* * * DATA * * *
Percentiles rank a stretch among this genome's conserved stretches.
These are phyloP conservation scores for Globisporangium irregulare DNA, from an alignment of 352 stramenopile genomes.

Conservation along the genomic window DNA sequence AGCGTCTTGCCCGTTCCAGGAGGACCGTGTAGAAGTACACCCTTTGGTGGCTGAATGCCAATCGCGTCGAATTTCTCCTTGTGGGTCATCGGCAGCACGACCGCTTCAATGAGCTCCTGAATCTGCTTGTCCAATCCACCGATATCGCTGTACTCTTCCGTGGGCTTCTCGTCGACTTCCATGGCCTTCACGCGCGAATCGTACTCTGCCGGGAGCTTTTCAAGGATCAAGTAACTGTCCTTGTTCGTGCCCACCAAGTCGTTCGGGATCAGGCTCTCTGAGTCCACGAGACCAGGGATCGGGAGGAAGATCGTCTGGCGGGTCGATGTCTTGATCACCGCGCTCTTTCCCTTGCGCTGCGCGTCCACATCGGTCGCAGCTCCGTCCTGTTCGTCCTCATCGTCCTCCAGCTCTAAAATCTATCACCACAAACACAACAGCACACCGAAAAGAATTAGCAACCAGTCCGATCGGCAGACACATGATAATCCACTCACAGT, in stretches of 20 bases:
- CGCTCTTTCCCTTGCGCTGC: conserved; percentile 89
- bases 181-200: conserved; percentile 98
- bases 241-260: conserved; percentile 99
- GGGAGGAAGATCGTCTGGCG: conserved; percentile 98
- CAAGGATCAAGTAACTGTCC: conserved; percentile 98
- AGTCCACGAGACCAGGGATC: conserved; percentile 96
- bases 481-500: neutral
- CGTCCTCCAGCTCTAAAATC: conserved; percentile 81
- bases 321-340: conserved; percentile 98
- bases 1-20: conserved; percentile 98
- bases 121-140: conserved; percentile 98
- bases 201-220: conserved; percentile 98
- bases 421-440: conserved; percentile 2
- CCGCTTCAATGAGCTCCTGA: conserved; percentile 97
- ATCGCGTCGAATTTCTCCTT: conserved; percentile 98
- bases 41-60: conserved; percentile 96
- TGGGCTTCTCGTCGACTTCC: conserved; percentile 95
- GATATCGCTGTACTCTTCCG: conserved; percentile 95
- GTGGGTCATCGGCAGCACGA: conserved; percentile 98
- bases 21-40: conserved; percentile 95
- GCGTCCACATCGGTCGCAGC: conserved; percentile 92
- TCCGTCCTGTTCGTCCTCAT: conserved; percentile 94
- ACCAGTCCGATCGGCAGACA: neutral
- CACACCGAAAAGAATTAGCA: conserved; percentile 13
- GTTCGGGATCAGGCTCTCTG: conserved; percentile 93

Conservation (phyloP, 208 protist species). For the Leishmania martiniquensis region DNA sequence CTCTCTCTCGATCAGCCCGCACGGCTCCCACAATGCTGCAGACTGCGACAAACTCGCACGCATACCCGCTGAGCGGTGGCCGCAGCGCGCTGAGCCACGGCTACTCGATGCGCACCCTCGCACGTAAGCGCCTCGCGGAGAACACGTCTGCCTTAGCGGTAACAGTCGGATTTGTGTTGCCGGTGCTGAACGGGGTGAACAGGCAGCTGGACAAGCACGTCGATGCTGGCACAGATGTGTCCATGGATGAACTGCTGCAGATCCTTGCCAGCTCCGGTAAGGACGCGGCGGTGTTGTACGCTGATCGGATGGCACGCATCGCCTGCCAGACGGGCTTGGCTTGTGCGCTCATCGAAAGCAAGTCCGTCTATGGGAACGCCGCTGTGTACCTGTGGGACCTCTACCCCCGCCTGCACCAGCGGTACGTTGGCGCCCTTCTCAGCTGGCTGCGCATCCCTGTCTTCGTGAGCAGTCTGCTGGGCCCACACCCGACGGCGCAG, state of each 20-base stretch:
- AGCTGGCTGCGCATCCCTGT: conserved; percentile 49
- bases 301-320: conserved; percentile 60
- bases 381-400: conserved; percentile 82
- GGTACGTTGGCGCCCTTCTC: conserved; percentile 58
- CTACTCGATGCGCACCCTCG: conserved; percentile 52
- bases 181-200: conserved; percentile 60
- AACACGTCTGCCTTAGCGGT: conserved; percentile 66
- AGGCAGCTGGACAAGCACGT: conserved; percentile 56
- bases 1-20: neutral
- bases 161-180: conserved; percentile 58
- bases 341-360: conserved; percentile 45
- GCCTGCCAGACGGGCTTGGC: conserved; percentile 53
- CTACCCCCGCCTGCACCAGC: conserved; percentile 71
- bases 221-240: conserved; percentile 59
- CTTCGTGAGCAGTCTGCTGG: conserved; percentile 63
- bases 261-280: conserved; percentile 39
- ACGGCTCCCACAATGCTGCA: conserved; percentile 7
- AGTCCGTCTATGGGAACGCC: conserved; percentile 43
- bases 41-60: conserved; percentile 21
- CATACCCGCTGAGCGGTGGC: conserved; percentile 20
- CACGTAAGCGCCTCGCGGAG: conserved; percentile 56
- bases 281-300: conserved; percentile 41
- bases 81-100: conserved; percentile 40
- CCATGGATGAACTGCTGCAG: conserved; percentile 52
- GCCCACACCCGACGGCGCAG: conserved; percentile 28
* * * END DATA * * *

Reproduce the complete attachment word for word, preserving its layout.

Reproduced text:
Percentiles rank a stretch among this genome's conserved stretches.
These are phyloP conservation scores for Globisporangium irregulare DNA, from an alignment of 352 stramenopile genomes.

Conservation along the genomic window DNA sequence AGCGTCTTGCCCGTTCCAGGAGGACCGTGTAGAAGTACACCCTTTGGTGGCTGAATGCCAATCGCGTCGAATTTCTCCTTGTGGGTCATCGGCAGCACGACCGCTTCAATGAGCTCCTGAATCTGCTTGTCCAATCCACCGATATCGCTGTACTCTTCCGTGGGCTTCTCGTCGACTTCCATGGCCTTCACGCGCGAATCGTACTCTGCCGGGAGCTTTTCAAGGATCAAGTAACTGTCCTTGTTCGTGCCCACCAAGTCGTTCGGGATCAGGCTCTCTGAGTCCACGAGACCAGGGATCGGGAGGAAGATCGTCTGGCGGGTCGATGTCTTGATCACCGCGCTCTTTCCCTTGCGCTGCGCGTCCACATCGGTCGCAGCTCCGTCCTGTTCGTCCTCATCGTCCTCCAGCTCTAAAATCTATCACCACAAACACAACAGCACACCGAAAAGAATTAGCAACCAGTCCGATCGGCAGACACATGATAATCCACTCACAGT, in stretches of 20 bases:
- CGCTCTTTCCCTTGCGCTGC: conserved; percentile 89
- bases 181-200: conserved; percentile 98
- bases 241-260: conserved; percentile 99
- GGGAGGAAGATCGTCTGGCG: conserved; percentile 98
- CAAGGATCAAGTAACTGTCC: conserved; percentile 98
- AGTCCACGAGACCAGGGATC: conserved; percentile 96
- bases 481-500: neutral
- CGTCCTCCAGCTCTAAAATC: conserved; percentile 81
- bases 321-340: conserved; percentile 98
- bases 1-20: conserved; percentile 98
- bases 121-140: conserved; percentile 98
- bases 201-220: conserved; percentile 98
- bases 421-440: conserved; percentile 2
- CCGCTTCAATGAGCTCCTGA: conserved; percentile 97
- ATCGCGTCGAATTTCTCCTT: conserved; percentile 98
- bases 41-60: conserved; percentile 96
- TGGGCTTCTCGTCGACTTCC: conserved; percentile 95
- GATATCGCTGTACTCTTCCG: conserved; percentile 95
- GTGGGTCATCGGCAGCACGA: conserved; percentile 98
- bases 21-40: conserved; percentile 95
- GCGTCCACATCGGTCGCAGC: conserved; percentile 92
- TCCGTCCTGTTCGTCCTCAT: conserved; percentile 94
- ACCAGTCCGATCGGCAGACA: neutral
- CACACCGAAAAGAATTAGCA: conserved; percentile 13
- GTTCGGGATCAGGCTCTCTG: conserved; percentile 93

Conservation (phyloP, 208 protist species). For the Leishmania martiniquensis region DNA sequence CTCTCTCTCGATCAGCCCGCACGGCTCCCACAATGCTGCAGACTGCGACAAACTCGCACGCATACCCGCTGAGCGGTGGCCGCAGCGCGCTGAGCCACGGCTACTCGATGCGCACCCTCGCACGTAAGCGCCTCGCGGAGAACACGTCTGCCTTAGCGGTAACAGTCGGATTTGTGTTGCCGGTGCTGAACGGGGTGAACAGGCAGCTGGACAAGCACGTCGATGCTGGCACAGATGTGTCCATGGATGAACTGCTGCAGATCCTTGCCAGCTCCGGTAAGGACGCGGCGGTGTTGTACGCTGATCGGATGGCACGCATCGCCTGCCAGACGGGCTTGGCTTGTGCGCTCATCGAAAGCAAGTCCGTCTATGGGAACGCCGCTGTGTACCTGTGGGACCTCTACCCCCGCCTGCACCAGCGGTACGTTGGCGCCCTTCTCAGCTGGCTGCGCATCCCTGTCTTCGTGAGCAGTCTGCTGGGCCCACACCCGACGGCGCAG, state of each 20-base stretch:
- AGCTGGCTGCGCATCCCTGT: conserved; percentile 49
- bases 301-320: conserved; percentile 60
- bases 381-400: conserved; percentile 82
- GGTACGTTGGCGCCCTTCTC: conserved; percentile 58
- CTACTCGATGCGCACCCTCG: conserved; percentile 52
- bases 181-200: conserved; percentile 60
- AACACGTCTGCCTTAGCGGT: conserved; percentile 66
- AGGCAGCTGGACAAGCACGT: conserved; percentile 56
- bases 1-20: neutral
- bases 161-180: conserved; percentile 58
- bases 341-360: conserved; percentile 45
- GCCTGCCAGACGGGCTTGGC: conserved; percentile 53
- CTACCCCCGCCTGCACCAGC: conserved; percentile 71
- bases 221-240: conserved; percentile 59
- CTTCGTGAGCAGTCTGCTGG: conserved; percentile 63
- bases 261-280: conserved; percentile 39
- ACGGCTCCCACAATGCTGCA: conserved; percentile 7
- AGTCCGTCTATGGGAACGCC: conserved; percentile 43
- bases 41-60: conserved; percentile 21
- CATACCCGCTGAGCGGTGGC: conserved; percentile 20
- CACGTAAGCGCCTCGCGGAG: conserved; percentile 56
- bases 281-300: conserved; percentile 41
- bases 81-100: conserved; percentile 40
- CCATGGATGAACTGCTGCAG: conserved; percentile 52
- GCCCACACCCGACGGCGCAG: conserved; percentile 28